January 2015 - June 2020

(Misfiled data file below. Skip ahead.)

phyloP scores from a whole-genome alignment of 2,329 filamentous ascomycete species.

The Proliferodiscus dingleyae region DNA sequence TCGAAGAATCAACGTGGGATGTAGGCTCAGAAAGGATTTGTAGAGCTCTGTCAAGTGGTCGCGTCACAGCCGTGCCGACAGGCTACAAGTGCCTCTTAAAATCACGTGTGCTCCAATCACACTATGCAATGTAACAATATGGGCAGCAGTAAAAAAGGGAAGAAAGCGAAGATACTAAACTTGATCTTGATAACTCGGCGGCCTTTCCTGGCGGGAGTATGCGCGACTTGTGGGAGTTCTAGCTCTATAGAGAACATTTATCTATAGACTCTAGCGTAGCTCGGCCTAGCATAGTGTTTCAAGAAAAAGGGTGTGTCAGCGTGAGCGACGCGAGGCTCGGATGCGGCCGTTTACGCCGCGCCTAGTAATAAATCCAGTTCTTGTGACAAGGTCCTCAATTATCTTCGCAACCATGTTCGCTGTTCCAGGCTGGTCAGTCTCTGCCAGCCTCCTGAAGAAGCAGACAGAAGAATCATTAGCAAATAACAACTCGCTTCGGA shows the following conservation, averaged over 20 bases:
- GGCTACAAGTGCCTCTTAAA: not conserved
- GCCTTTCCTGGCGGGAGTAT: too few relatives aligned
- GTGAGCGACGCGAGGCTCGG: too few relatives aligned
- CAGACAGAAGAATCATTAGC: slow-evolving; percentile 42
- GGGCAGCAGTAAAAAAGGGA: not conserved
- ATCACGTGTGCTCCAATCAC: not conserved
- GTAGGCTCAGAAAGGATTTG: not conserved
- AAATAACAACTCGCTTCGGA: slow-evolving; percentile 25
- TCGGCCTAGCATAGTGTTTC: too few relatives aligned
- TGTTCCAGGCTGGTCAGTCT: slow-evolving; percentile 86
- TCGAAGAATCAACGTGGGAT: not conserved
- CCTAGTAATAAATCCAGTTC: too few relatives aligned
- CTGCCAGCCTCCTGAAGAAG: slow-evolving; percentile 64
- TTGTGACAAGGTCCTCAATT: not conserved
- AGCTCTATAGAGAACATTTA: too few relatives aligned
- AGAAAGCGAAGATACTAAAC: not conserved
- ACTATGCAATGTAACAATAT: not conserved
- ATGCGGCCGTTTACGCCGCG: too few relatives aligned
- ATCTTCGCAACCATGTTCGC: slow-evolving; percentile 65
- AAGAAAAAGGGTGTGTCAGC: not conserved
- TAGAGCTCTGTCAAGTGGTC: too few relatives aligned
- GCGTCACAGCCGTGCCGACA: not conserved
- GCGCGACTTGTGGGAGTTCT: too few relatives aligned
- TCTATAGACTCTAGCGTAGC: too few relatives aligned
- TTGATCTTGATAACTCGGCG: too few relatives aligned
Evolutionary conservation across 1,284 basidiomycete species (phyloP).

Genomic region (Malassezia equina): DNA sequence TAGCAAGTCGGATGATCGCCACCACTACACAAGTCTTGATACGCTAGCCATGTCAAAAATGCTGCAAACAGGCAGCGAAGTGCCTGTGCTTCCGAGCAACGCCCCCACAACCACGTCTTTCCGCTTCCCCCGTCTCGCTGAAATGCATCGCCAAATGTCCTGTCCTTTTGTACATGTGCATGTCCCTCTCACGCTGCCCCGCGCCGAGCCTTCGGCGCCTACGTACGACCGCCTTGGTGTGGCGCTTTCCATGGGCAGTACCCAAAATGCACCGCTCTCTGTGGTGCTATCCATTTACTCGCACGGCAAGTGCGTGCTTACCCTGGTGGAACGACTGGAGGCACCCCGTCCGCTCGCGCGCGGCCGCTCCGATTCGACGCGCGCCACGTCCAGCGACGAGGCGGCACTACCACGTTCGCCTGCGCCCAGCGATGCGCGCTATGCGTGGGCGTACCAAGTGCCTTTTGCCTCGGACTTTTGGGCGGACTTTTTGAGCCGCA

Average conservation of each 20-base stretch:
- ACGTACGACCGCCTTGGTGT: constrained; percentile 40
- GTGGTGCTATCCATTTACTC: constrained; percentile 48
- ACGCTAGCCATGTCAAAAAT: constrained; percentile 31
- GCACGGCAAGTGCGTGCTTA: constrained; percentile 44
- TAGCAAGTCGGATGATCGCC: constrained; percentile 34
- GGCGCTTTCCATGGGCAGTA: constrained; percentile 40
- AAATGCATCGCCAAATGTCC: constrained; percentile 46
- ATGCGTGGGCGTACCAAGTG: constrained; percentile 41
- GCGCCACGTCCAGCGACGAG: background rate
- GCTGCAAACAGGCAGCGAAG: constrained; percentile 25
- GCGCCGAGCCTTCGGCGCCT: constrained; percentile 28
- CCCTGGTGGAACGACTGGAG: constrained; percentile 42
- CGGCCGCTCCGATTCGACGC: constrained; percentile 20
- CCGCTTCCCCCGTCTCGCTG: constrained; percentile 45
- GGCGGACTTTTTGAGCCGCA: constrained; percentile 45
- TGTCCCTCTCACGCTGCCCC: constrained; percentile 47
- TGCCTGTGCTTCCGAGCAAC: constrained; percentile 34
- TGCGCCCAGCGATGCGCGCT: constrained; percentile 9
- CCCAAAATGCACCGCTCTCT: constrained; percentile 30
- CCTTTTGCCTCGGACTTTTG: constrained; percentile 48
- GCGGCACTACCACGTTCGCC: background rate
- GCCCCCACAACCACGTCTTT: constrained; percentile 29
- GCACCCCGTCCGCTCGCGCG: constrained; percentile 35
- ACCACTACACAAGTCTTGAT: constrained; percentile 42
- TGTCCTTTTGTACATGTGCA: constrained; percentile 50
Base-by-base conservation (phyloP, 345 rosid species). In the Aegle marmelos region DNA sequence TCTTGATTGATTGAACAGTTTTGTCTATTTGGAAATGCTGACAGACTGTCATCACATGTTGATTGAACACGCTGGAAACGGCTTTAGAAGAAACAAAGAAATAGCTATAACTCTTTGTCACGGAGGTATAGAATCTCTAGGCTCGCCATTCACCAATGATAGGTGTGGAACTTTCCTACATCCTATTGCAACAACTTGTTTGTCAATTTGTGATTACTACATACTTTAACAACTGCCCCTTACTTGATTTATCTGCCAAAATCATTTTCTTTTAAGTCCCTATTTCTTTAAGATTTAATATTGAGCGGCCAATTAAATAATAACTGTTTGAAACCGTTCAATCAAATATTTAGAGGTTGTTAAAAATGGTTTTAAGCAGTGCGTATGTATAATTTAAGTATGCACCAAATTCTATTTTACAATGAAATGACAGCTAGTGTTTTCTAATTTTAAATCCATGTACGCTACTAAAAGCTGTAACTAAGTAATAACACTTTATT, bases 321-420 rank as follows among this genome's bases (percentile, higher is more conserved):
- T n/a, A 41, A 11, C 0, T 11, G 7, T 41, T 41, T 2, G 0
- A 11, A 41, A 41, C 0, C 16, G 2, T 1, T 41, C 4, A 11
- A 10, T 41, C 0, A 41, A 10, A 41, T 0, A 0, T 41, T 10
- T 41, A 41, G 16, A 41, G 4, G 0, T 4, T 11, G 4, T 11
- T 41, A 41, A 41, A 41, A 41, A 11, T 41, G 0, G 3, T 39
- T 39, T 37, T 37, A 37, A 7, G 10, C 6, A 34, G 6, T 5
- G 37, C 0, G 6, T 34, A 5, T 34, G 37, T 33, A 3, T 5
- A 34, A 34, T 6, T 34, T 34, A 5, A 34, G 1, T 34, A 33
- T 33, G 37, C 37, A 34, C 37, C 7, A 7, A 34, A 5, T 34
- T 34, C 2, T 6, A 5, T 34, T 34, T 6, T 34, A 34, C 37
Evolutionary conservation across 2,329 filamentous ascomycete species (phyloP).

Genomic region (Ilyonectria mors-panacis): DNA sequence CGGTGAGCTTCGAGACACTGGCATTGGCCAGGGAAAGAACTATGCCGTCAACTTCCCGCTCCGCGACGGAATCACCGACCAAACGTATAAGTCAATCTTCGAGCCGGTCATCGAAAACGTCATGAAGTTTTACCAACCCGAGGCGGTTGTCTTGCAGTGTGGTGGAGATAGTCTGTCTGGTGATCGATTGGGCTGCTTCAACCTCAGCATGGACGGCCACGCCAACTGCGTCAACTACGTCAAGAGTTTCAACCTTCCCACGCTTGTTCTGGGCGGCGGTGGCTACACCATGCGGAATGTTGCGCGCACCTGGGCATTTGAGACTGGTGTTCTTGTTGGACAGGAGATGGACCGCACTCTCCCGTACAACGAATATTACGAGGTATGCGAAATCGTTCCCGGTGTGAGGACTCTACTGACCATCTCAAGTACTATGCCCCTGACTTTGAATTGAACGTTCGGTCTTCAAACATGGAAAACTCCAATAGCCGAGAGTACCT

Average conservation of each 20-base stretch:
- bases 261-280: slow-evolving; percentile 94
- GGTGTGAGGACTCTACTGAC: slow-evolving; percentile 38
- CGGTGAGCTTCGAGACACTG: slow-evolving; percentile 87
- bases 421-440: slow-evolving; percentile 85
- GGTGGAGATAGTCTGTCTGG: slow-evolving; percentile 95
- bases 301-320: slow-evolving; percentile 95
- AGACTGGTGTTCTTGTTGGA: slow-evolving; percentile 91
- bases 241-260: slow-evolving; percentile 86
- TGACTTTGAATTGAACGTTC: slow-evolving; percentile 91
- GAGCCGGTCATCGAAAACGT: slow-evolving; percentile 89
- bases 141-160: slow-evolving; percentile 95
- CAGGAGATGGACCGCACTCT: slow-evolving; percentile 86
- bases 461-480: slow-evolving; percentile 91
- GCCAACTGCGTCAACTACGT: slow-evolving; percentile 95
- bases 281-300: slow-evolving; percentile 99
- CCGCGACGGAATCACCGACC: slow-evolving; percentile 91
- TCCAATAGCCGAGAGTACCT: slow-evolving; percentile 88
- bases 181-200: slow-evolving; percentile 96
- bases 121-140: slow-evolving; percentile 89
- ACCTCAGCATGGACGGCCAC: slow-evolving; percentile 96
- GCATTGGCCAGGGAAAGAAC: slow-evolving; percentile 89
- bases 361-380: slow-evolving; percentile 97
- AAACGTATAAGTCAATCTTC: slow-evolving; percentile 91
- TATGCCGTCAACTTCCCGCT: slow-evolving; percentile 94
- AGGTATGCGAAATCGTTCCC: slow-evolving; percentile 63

The seven health science schools at the University of Mich igan have cooperated in this submission to outline a program to transform how we teach our health professions students. Currently, the >4,000 students from our schools are taught almost exclusively by faculty from their own units; very rarely do they learn alongside their peers from the other health science schools. Dental, Medical, Pharmacy, Nursing, Social Work, Kinesiology, and Public Health students learning in these educational silos are expected to work in collaborative teams after graduation to provide quality patient care. Not surprisingly, this suboptimal educational approach has been criticized by the major health organizations (World Health Organization, Institute of Medicine,Institute of Healthcare Improvement, etc.) as an ineffective model for positively influencing the “Triple Aims” of health care: improving 1) patient experience of care; 2) population health; 3) cost of health care. The accreditation bodies for our health schools have responded to these criticisms by requiring increased implementation of interprofessional education (IPE) methods as a means to improve the development of more effective collaborative care models. Implementing more IPE experiences seems to be an obvious strategy, but thus far, the barriers to coordinating IPE between seven units have limited Michigan’s IPE offerings to small pilot projects led by individual faculty champions.